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Reality Check: The Loaded Impacts Of Chinese Investments On The African Economy

Reality Check: The Loaded Impacts Of Chinese Investments On The African Economy

The International Monetary Fund (IMF) has recently warned that Africa is heading towards a new debt crisis. The World Bank has also classified 18 African countries as having “high risk of debt distress” where debt-to-GDP ratio surpasses 50% – these debt finance were majorly sourced from the largest single creditor nation, China. Therefore, it is crucial to evaluate the impact of Chinese investments in Africa so as to understand the major potential causes of the possible debt crisis. 

Since early 2000, the presence of China has been more significant in Africa than in other continents. China’s engagement with Africa has grown in many aspects such as trade, investments and aid. During the last three decades, China has moved from being an isolated country separated from the international community to become one of the world’s major powers. Therefore, it is vital to understand what is guiding the Chinese’s foreign policy when it comes to international investments.

Impact of Chinese Investments on Africa
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What’s in it for China?

The Chinese foreign policy is guided by both self-superiority and self-inferiority dualism. China has the mentality of being superior; being the “Middle Kingdom” with the natural right of ruling the world. At the same time, China feels very insecure and weak, and under pressure from threats from within as well as from the outside. China has sought to regain the respect and dignity of being a great nation that was lost after what the Chinese perceive as a “century of humiliation” when external powers dominated the region. But the key turning point for China came in 2008 when the “global” financial crisis severely affected the United States and Europe at a time of Chinese economic success; this gave China the confidence to pursue a more active stance in Africa and on the Global stage.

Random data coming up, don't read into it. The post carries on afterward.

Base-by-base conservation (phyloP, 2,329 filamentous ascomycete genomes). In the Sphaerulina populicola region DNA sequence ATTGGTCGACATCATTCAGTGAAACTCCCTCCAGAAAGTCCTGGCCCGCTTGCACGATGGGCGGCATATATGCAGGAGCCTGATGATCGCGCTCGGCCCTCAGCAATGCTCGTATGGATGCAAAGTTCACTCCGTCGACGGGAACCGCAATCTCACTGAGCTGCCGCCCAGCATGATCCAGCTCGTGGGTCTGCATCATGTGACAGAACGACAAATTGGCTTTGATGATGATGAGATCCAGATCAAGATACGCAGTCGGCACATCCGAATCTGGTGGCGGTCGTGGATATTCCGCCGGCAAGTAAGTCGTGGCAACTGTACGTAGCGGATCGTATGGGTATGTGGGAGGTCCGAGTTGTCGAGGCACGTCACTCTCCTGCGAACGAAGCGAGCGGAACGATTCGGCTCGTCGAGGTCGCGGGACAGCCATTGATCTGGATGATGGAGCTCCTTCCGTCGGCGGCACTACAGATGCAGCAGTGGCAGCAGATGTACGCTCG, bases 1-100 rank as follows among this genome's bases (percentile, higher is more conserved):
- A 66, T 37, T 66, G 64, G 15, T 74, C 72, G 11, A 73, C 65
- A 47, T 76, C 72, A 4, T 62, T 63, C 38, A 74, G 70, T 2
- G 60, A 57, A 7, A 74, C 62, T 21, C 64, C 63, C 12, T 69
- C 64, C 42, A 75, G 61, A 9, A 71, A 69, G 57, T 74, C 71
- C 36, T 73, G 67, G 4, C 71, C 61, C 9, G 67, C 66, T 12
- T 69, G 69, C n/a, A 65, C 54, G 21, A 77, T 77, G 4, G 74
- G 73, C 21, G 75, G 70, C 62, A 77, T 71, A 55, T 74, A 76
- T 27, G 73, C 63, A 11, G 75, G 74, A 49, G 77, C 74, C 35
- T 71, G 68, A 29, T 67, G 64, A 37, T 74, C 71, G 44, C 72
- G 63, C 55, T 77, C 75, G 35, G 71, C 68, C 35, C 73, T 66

According to UNCTAD Bilateral FDI Statistic (2014) from 2003 to 2011, the flow of Chinese investment to Africa grew by more than 30 times. This increase, however, produced two effects (positive and negative) on the African continent. Several economists like Pfefferman, Madarassy, Blomstrom and Wang maintain that Chinese investments in Africa have brought more harm than good to the economy. Some have gone as far as claiming that the Chinese are predators of African natural resources and most researchers remain very cautious when it comes to listing the positive effects of these investments.

impact of Chinese investments on Africa
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Impact of Chinese Investments in Africa

Agreed, Chinese investments are setting African nations on the road to achieving economic development. This is because they enable African countries to grow in terms of industrialization, modernization and continued economic growth. However, among other negatives, this also has an adverse impact on indigenous companies, which is why it is important to evaluate both the positive and negative impact of Chinese investments in Africa.

The positives…

In terms of infrastructure development, Chinese investment in Africa has led to a remarkable improvement in this sector. The development of a given country must go through the development of basic infrastructure like hospitals, hydroelectric dams, roads, bridge and so on, unfortunately for ages, these are exactly what most African countries lacked and/or still lack. In recent years, much progress has been made in this direction, and over years the hope is that the African continent will be equipped with basic infrastructure.


These achievements are giving African countries a new status of modernity and improvement of basic infrastructure lacked in the past. It should also be noted that in December 2011, China made a donation to Africa by building the new headquarters of the African Union (AU), located at Addis Ababa in Ethiopia, which reportedly cost more than 200 million USD.

In terms of social and economic development, it can be said that Chinese investments have brought decent results. The increase in Chinese investments in Africa has resulted in competition between Chinese investors and traditional investors (i.e. Europe and America) and the local population have benefited from it. However, these benefits have also come with some drawbacks as further discussed below.

The negatives…

A reduction in African production